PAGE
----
Confused About Turmeric and Curcumin?

How are Turmeric and Curcumin different? Do they vary? Which is better?  Naturopath Emily Macgregor delivers five facts to help cut through the confusion.Powder

FIVE FACTS TO HELP CUT THE CONFUSION
With so many supplements labelled Turmeric or Curcumin and some using both Curcumin and Turmeric on the label, all shouting about being 20, 30 or 46 times better absorbed, it’s not surprising there is a touch of confusion around. As a Naturopath working in the vitamin industry, I believe it’s time to call in some sanity, and offer some basic facts here.

Fact #1 Turmeric and Curcumin both come from Turmeric.
Both Turmeric and Curcumin come from the Turmeric plant root, same as the yellow spice you can purchase from any supermarket. They both have anti-inflammatory properties and also provide digestive support. However the spice in your pantry you add to a curry, won’t have the same levels of active ingredients, and will certainly not be standardised to guarantee potency.

Fact #2 Turmeric and Curcumin are different extracts.
Regarding supplements on the shelf called Turmeric and Curcumin, what is the difference? Curcumin is a refined Turmeric extract containing more “Curcuminoids” which is the active component of Turmeric, responsible for its strong anti-inflammatory and antioxidant properties.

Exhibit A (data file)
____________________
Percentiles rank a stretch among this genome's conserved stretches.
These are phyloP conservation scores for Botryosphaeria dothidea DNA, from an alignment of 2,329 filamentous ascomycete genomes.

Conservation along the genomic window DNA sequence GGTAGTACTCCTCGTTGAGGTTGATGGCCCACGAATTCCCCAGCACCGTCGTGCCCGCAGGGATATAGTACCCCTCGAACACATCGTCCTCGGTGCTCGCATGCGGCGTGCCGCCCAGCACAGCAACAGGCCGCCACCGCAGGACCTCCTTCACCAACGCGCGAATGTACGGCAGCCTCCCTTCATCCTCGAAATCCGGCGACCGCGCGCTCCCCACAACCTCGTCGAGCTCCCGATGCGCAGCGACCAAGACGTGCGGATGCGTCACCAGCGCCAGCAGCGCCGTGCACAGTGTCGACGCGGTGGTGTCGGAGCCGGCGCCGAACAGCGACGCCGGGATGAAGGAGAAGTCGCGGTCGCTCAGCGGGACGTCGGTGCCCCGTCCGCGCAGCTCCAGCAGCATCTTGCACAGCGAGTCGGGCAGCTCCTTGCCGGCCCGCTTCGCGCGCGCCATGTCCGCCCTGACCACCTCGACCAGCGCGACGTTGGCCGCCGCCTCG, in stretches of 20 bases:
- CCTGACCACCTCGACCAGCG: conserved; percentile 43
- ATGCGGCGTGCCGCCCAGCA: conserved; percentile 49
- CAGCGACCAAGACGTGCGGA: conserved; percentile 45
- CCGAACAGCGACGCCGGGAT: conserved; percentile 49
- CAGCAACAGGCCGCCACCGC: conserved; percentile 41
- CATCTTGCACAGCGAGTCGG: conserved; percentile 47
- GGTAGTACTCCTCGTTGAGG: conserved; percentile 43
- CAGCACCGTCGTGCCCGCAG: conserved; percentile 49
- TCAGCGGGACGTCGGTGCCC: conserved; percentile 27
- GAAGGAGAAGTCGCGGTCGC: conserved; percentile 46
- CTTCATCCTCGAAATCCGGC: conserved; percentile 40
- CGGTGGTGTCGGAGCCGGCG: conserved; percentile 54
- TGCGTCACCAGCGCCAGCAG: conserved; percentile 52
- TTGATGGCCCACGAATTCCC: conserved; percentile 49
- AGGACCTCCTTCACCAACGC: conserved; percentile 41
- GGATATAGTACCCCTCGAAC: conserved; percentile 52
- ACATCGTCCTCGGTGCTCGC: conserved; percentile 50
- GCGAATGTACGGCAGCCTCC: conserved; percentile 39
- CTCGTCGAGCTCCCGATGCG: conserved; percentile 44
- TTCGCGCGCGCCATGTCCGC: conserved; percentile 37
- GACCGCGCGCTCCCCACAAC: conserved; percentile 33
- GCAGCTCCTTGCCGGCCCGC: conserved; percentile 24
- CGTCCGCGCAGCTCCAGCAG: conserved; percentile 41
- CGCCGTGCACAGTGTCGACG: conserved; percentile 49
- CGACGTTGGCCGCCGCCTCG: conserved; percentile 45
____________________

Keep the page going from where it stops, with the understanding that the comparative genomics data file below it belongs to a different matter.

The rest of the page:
The active component (Curcuminoids) in a Turmeric supplement are lower than 95%, and depending on the extract, will contain anywhere between 3-65% active Curcuminoids.

Fact #3 Be wary of “Curcumin” without an AustL number on the label (bottom right hand corner of the product).
All Curcumin supplement products that are listed product with the TGA (our Australian government therapeutic watchdog) must contain 95% Curcuminoids to be able to be named Curcumin.

Fact #4 Turmeric and Curcumin are both hard to absorb.
Because of this fact, vitamin companies will usually add an ingredient or modify the formula in some way to improve absorption. Products that do not address the low uptake of Turmeric, will not be as well absorbed and will therefore not be providing value for money.

Fact #5 Curcumin strength cannot be compared to Turmeric.
The reason for this is that the strength of “Turmeric” varies wildly. A very low grade Turmeric may only contain 3% Curcuminoids, however some extracts contain as high as 65% Curcuminoids. Given that Curcumin contains 95% Curcuminoids, a sweeping claim that any Curcumin product makes about being “30 times stronger than Turmeric” is highly misleading.

I hope this helps clear some confusion, if in doubt ask lots of questions and do your own research. Research not just different products, but also the general benefits of Turmeric and Curcumin, as there have been many clinical trials over the years.

Emily Macgregor is a qualified Naturopath.